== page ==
class="post-5565 post type-post status-publish format-standard category-press-releases entry"

In over his head? Holcomb faces critical DCS test

INDIANAPOLIS – Six months. It’s how much time Governor Holcomb has had to develop a comprehensive plan to rescue the Department of Child Services after his hand-picked director warned his administration’s policies all but ensure children will die. On Monday, a third-party review will likely confirm the worst-kept secret in state government: DCS is mired in crisis. The question now becomes will Holcomb finally step up, lead and take immediate action?

To date, the governor has used the third-party review of his embattled agency as a tactical excuse. Wait for the results, the line goes. But you’d have to bury your head in the sand to miss the alarm bells. Since Bonaventura’s warning, DCS failures contributed to the tragic deaths of children in Anderson and Indianapolis. The Madison County Prosecutor, a Republican, said DCS, “failed miserably” and that “children keep dying. This needs to stop.” The watchdog agency tasked with monitoring the Department reprimanded it for failing “to follow laws.” And the software used by the agency is so dangerously antiquated, officials knock on wood to ensure proper operation.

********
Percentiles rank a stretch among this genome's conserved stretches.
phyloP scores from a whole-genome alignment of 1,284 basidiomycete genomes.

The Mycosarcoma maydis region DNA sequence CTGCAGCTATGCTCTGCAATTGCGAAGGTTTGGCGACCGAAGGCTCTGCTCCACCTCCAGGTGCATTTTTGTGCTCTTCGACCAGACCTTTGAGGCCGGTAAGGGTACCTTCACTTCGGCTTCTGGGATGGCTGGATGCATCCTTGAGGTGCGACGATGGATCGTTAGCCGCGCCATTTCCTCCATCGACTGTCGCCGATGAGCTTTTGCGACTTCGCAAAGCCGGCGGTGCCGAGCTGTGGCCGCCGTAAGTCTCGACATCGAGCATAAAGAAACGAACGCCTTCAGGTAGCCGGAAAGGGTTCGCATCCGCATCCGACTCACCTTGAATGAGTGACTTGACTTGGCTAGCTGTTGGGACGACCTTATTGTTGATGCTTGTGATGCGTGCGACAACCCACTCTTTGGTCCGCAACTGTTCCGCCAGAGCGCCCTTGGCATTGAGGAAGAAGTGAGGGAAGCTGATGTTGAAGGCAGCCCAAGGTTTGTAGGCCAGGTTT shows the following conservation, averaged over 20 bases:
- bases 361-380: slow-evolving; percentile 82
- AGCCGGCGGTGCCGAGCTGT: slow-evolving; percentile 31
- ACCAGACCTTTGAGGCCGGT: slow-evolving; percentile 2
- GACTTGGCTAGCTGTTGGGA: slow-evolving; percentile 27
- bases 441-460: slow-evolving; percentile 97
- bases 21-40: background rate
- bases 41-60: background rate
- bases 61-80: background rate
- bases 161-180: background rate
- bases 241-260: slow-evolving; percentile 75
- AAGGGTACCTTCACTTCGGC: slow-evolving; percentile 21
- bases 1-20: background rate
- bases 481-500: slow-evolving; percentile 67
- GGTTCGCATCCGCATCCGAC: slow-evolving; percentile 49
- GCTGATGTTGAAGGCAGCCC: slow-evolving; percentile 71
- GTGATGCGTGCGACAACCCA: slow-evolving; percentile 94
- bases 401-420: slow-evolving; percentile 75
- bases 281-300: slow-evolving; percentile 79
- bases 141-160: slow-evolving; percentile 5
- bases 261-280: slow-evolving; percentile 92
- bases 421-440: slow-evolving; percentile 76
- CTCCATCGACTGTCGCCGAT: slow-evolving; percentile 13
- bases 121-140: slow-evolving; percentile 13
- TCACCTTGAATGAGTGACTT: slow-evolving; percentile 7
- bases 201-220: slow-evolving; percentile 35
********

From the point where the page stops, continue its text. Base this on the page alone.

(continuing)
Indiana has half the population but twice the number of children in child welfare than Illinois. Holcomb opted to forgo action during the legislative session, and months later, DCS has busted its budget by more than $125 million and counting. Inaction is costing taxpayers. Why is Holcomb so allergic to action? He’s proven willing to spend tens of thousands of taxpayer dollars for a special session to clean up a legislative embarrassment created by squabbling among his own party.

If political infighting rose to the level of calling a special session, certainly reform to prevent further tragedy at DCS does? Indiana Democratic Party Chairman John Zody blasted the governor’s strategic delay and questioned whether Holcomb grasped the responsibility of the governor’s office.

“Leaders don’t run from crises, they confront them head on,” said Zody. “To date, Governor Holcomb has looked timid and like a politician more concerned with protecting his career than the lives of vulnerable children. The crisis at DCS demands more than a caretaker governor. Holcomb has had six months to formulate a rescue. Lives are at stake. If on Monday we get a plan that is more excuses than bold action, I won’t be the only person asking if the governor is in over his head.”